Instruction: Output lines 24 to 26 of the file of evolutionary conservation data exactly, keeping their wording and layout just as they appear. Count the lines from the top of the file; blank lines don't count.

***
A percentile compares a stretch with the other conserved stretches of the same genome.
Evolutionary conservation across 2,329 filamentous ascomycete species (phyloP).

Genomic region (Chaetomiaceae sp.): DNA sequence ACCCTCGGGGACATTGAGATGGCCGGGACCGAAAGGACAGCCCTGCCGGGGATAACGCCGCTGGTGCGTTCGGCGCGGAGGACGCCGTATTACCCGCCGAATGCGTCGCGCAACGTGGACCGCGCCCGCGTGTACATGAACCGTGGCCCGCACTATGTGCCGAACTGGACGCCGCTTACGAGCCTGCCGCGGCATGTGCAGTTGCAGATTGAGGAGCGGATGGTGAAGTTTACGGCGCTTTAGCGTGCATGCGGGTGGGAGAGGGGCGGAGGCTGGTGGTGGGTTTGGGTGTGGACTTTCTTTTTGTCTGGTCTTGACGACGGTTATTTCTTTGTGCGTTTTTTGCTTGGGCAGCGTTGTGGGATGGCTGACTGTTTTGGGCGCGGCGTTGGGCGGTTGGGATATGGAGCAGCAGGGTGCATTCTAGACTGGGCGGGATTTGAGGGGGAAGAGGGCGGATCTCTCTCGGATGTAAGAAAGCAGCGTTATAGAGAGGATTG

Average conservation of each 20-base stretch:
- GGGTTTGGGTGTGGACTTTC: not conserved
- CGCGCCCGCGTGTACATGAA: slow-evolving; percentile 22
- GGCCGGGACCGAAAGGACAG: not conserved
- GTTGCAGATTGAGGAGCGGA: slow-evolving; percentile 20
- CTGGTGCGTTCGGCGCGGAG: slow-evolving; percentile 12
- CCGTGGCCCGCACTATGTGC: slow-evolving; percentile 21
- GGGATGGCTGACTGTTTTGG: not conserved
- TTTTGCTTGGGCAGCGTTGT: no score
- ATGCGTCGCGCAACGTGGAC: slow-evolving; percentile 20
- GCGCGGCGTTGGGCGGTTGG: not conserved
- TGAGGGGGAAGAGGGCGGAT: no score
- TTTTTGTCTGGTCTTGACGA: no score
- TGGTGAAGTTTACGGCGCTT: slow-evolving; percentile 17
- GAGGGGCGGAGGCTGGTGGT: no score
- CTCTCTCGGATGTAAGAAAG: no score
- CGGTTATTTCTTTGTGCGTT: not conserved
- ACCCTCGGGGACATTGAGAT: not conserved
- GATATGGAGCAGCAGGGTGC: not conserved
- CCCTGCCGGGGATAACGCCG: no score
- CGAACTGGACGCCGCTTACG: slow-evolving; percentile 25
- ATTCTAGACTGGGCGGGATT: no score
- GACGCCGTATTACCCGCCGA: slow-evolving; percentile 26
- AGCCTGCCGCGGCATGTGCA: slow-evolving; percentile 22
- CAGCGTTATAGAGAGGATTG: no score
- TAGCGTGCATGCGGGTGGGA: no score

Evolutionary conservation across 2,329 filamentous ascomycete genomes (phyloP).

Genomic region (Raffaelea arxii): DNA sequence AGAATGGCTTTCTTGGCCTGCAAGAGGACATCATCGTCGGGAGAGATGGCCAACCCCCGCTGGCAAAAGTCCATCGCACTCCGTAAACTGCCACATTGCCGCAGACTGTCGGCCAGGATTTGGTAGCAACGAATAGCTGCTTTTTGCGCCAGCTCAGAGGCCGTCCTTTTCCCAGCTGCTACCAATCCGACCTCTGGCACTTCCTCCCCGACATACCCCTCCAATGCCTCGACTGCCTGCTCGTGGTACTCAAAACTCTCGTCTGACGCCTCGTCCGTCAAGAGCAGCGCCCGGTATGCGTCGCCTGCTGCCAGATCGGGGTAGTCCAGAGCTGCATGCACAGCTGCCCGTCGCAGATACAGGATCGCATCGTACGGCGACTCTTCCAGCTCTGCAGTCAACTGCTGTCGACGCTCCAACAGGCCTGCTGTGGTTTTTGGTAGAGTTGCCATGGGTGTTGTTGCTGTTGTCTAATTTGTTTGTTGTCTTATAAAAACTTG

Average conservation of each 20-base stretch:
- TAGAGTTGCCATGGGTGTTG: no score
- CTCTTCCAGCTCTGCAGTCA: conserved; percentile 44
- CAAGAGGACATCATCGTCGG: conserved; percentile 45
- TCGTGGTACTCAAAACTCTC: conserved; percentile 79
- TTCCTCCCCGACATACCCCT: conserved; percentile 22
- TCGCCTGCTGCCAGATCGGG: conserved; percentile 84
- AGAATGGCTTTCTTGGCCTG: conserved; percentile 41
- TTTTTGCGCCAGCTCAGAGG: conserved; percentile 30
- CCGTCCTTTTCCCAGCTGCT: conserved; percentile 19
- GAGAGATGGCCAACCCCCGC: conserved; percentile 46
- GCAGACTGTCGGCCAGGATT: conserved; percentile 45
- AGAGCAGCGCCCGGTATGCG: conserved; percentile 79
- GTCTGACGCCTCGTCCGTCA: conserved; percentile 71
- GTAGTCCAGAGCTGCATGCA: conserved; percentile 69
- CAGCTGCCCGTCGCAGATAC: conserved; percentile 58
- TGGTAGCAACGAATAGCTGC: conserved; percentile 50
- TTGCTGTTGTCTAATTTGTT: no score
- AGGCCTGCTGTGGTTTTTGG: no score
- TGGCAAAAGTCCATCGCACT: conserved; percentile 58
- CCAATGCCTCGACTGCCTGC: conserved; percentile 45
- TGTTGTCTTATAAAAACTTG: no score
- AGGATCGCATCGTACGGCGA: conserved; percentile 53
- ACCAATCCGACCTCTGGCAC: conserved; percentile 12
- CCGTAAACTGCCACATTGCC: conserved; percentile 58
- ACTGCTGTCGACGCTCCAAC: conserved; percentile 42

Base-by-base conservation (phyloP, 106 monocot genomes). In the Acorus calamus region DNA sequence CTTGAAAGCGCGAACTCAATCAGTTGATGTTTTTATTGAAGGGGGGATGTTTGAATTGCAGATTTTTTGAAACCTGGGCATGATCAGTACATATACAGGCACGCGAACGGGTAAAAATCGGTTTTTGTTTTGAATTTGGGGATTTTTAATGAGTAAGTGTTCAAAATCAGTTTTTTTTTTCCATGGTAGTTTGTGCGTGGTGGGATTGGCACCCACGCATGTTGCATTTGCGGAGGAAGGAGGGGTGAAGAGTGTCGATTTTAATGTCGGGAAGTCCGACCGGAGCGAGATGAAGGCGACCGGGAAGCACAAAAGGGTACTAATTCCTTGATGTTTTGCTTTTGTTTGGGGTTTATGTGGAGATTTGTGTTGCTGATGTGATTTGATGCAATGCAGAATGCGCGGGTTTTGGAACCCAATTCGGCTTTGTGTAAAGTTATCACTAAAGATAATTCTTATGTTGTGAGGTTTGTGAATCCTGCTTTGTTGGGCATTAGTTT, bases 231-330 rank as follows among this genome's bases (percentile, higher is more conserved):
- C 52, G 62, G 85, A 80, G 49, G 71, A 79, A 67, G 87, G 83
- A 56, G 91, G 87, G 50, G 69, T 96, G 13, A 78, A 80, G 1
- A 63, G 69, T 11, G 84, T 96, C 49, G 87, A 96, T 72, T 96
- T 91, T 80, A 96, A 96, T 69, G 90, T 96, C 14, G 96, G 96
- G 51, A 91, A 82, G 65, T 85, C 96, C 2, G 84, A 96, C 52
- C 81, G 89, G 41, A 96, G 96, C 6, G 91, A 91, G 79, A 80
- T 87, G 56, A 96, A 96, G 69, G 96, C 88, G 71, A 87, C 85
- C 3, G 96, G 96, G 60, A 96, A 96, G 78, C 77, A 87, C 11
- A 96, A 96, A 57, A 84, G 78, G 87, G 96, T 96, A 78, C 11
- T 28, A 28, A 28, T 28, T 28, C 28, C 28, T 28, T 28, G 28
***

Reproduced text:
- CGAACTGGACGCCGCTTACG: slow-evolving; percentile 25
- ATTCTAGACTGGGCGGGATT: no score
- GACGCCGTATTACCCGCCGA: slow-evolving; percentile 26